It was a good job I’d already emptied the dogs I thought as I checked my watch for the umpteenth time. It was only five past one, the chimney sweep was due from one o’clock onwards.

I’d already vacuumed-up the considerable amount of dog hair that seemed to have accumulated in the corners of every room and just so that I didn’t get caught out, I’d had an early lunch.

I put the television on to discover Sean Connery, circa 1975, playing an Arab rebel leader with a heavy Scottish accent! I made a mental note that If I ever met a film producer I would suggest they remade The Wind and the Lion with a more suitable actor, although they should keep Jerry Goldsmith’s fabulous score.

I turned the telly off and looked at the dogs, they looked at me. Time was passing very slowly. I checked my watch again, it was only twenty past one. When was this chuffing chap coming?!

I toyed with the idea of creating a piece of toilet paper origami but instead I opened the lap top and Googled all my favourite, children’s television theme tunes, I even found Ragtime with Fred Harris and Maggie Henderson. My afternoon was beginning to take a distinctly 1970’s turn!

“It’s lovely out!” I told the dogs encouragingly as I held the back door open for them to exit. They stepped onto the decking willingly and looked very disappointed as I shut the door without joining them, so they trotted around to the front of the house where they sat and waited to be let in.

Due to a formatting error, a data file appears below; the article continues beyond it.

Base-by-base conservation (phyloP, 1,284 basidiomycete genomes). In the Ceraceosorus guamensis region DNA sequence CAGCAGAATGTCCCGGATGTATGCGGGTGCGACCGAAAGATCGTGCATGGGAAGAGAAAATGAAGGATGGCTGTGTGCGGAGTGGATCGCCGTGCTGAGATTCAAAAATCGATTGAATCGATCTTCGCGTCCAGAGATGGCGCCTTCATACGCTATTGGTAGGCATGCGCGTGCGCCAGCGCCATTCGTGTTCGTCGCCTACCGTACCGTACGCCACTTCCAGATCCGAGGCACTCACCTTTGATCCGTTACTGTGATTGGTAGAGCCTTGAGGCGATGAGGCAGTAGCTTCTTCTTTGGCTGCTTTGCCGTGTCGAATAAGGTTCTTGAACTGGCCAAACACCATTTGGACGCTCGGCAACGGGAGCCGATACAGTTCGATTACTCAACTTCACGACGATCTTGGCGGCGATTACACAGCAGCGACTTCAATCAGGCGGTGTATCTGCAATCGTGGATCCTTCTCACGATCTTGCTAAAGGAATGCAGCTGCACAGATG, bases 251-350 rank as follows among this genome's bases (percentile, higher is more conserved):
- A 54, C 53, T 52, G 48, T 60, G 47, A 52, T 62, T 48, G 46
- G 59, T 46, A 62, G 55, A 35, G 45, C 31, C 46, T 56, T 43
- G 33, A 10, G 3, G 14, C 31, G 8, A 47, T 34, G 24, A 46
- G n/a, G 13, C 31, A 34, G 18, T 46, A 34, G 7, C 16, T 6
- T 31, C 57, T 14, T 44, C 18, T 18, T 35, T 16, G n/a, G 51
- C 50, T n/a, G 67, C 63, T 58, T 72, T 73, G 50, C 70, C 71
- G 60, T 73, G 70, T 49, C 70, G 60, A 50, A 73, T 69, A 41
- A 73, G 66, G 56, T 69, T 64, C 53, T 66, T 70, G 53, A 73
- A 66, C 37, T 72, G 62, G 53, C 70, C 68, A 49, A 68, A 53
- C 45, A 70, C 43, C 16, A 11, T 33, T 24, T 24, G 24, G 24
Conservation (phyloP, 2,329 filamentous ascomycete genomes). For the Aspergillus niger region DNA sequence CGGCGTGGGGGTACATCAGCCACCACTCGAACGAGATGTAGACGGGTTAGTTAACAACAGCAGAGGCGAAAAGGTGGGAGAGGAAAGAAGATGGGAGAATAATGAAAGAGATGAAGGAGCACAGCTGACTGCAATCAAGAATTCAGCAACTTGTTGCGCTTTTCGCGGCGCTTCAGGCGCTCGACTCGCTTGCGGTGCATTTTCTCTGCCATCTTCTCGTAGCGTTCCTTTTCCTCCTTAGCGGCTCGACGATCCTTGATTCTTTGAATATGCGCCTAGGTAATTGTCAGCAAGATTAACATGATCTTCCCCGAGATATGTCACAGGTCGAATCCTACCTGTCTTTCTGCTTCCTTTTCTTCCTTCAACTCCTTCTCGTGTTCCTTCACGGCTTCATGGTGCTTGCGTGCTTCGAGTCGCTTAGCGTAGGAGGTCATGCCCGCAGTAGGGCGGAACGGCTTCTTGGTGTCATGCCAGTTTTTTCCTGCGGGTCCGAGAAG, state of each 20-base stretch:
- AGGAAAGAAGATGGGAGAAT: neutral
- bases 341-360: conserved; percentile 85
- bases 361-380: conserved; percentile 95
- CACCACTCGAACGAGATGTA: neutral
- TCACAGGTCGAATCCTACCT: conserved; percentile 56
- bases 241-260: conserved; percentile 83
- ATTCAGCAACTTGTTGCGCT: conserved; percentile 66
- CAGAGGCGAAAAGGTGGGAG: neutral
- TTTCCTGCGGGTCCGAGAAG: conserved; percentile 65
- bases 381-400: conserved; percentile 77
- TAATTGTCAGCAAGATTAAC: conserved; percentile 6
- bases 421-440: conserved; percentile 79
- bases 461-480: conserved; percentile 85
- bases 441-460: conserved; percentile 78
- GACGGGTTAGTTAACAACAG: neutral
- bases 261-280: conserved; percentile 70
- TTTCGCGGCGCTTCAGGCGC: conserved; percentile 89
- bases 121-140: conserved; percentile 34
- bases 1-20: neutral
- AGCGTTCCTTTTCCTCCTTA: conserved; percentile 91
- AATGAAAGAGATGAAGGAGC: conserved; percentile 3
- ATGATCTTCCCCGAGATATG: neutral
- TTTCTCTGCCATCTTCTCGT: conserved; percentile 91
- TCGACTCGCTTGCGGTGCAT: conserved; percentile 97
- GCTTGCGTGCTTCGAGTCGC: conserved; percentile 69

Back on Google I decided to try some more detective work. A half remembered children’s story involving a train trip to France, a crime and a guinea-pig in a net bag that saves the young heroine’s life. I couldn’t remember the title or the author but the book had been so well written that the images it created of a hot Summer in the French countryside had stayed with me. I typed children’s holiday, train, France, guinea-pig, net bag into the search bar and held my breath. Thankfully I didn’t have to hold it for long as there on the bottom of the second page was A Packet of Trouble by Margaret Bacon. On further investigation a copy of the book was found to be available to order online from the Library Service in Cornwall! By which time I’d forgotten that the chimney-sweep was coming and that the dogs were still outside!

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